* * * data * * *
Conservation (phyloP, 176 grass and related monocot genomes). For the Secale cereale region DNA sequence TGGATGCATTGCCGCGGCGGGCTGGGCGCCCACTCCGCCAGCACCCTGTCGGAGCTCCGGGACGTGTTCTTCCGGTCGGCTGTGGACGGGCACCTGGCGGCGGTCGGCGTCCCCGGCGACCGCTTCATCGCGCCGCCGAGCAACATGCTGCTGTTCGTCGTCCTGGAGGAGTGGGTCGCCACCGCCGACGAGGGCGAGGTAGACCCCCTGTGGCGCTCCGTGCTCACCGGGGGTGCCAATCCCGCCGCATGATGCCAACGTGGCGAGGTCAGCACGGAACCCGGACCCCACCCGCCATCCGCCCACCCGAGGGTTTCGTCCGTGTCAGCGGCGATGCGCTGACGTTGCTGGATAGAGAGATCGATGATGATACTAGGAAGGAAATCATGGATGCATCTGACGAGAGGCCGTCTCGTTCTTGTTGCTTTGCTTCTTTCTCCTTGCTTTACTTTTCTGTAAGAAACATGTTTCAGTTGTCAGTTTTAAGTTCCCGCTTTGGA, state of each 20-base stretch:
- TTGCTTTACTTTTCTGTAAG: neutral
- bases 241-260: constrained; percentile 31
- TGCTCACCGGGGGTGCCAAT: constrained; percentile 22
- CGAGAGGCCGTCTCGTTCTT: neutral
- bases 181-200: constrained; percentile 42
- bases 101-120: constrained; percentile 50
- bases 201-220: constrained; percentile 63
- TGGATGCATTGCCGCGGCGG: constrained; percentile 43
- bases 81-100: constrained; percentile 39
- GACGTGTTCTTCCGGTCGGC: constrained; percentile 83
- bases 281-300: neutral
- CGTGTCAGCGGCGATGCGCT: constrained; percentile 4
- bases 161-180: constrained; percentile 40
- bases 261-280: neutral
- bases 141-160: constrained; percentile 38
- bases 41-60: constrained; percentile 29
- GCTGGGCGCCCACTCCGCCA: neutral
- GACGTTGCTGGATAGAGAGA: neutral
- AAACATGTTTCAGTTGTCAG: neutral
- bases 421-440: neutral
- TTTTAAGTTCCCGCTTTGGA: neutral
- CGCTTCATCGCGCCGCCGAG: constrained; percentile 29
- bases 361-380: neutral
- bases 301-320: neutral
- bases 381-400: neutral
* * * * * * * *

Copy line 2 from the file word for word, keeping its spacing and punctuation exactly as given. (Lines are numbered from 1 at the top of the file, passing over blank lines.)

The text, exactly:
- TTGCTTTACTTTTCTGTAAG: neutral